What is L-arginine?
L-arginine is one of the twenty amino acids that makes up the proteins in our body. It’s considered a “non-essential amino acid”, meaning our body can make its own without having to obtain it from food.1 It’s common in many protein food sources, like red meat, fish, chicken, dairy products, nuts, and whole grains.1 However, the wide availability of L-arginine in food sources doesn’t mean that our bodies can’t benefit from additional supplementation.
What does L-arginine do?
L-arginine plays a role in immune function, energy, and hormone regulation.2 Its supplementation has long been shown to speed up the healing process for injuries such as burns.3 That’s because l-arginine is associated with increasing white blood cell (lymphocyte) production, which helps the body to fight infection and injury.3
It’s also the precursor for nitric oxide, which is responsible for vasodilation — the relaxing and expanding of blood vessels, which helps to distribute oxygen more efficiently throughout the body.1 It’s this role as a nitric oxide precursor that makes l-arginine such an important amino acid for athletes of all types, by improving cardio efficiency and muscle power.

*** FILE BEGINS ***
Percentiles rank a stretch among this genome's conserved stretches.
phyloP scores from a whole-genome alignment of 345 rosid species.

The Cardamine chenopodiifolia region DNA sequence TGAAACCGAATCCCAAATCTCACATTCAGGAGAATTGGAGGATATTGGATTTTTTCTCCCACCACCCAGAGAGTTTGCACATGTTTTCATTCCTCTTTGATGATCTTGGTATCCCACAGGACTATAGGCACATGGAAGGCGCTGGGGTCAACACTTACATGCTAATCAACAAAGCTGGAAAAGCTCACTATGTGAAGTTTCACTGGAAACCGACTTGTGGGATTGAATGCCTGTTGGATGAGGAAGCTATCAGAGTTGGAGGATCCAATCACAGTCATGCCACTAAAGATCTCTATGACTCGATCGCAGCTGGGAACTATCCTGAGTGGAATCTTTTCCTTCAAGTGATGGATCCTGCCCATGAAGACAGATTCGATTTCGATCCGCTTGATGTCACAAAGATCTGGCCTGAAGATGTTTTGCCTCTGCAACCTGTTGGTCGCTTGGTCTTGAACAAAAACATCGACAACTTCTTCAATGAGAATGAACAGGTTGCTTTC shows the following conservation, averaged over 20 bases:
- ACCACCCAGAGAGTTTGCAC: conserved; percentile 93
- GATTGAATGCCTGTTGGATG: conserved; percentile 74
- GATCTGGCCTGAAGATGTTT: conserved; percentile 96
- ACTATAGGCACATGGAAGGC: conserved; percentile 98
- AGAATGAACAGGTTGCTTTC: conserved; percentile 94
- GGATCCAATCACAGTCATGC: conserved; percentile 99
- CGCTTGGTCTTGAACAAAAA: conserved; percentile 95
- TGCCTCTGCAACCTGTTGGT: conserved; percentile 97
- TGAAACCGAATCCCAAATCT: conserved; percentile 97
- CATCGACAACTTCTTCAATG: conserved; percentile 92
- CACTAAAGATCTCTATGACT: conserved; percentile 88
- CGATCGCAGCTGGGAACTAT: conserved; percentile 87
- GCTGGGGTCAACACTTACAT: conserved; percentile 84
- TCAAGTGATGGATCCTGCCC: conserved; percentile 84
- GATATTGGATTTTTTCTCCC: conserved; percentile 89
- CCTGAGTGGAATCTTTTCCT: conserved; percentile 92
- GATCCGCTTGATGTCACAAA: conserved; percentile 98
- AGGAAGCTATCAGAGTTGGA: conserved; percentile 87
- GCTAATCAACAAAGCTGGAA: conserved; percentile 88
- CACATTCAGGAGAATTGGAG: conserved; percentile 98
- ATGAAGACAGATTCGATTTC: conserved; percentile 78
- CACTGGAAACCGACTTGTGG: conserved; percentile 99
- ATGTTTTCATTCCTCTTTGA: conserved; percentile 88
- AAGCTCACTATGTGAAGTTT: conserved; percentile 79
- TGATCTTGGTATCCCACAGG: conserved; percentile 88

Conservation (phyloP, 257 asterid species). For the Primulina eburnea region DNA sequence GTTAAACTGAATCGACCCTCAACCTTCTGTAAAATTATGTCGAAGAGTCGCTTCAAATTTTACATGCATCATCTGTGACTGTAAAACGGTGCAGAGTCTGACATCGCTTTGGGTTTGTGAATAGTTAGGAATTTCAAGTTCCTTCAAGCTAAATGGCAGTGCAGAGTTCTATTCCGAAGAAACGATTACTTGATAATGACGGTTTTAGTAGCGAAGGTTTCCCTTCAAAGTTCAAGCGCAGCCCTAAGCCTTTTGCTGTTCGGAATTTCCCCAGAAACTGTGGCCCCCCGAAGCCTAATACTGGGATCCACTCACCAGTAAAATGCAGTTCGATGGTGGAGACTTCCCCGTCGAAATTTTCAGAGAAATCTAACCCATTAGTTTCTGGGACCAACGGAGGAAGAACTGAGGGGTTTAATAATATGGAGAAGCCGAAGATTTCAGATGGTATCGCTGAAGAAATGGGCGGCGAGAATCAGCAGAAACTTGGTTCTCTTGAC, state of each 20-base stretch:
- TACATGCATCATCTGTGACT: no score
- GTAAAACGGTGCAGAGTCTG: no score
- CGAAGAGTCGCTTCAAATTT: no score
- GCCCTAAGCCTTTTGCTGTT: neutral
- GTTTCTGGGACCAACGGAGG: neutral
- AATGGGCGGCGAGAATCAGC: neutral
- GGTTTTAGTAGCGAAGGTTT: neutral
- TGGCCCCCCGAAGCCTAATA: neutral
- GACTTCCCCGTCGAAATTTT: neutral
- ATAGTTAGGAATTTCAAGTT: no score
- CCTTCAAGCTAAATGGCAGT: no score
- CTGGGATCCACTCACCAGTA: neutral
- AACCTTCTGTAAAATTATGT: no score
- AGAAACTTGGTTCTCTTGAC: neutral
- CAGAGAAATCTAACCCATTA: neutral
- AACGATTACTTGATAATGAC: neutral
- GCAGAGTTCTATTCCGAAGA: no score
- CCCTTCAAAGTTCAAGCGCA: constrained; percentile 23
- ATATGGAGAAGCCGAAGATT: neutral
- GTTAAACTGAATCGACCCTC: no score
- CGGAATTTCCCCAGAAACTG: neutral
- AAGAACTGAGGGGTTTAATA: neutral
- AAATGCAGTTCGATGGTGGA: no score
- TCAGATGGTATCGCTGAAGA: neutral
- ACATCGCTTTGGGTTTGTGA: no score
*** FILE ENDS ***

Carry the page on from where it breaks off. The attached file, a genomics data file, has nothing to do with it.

Nitric oxide impacts performance in several different ways. It helps to stimulate glucose (energy) uptake in the muscles, while also burning fat.3 It enhances the action of both hormones involved in burning fat for energy and insulin, which is responsible for helping your body use the energy you get from food.3
Another important role of l-arginine is its impact on human growth hormone. Typically, growth hormone is released by the body in response to exercise (which helps with muscle-building), but research shows that supplementing l-arginine increases this response.2 Growth hormone is just one of many hormones impacted. Arginine has also been shown to have a positive impact on improving the action of insulin, which helps energy (glucose) get into your cells.3
The benefits of l-arginine are related to its impact on nitric oxide production and hormone regulation.
The vasodilation effect of l-arginine supplementation can increase blood flow throughout the body. This leads to better transportation of oxygen to organs and muscles, optimising the way your body responds to your workout demands.4
2. Performance and Recovery
More efficient oxygen- and nutrient flow can impact your performance in several ways. Your muscles may take longer to fatigue (with better delivery of oxygen), your power may increase, and you could recover from your workout more quickly.
3. Fat Loss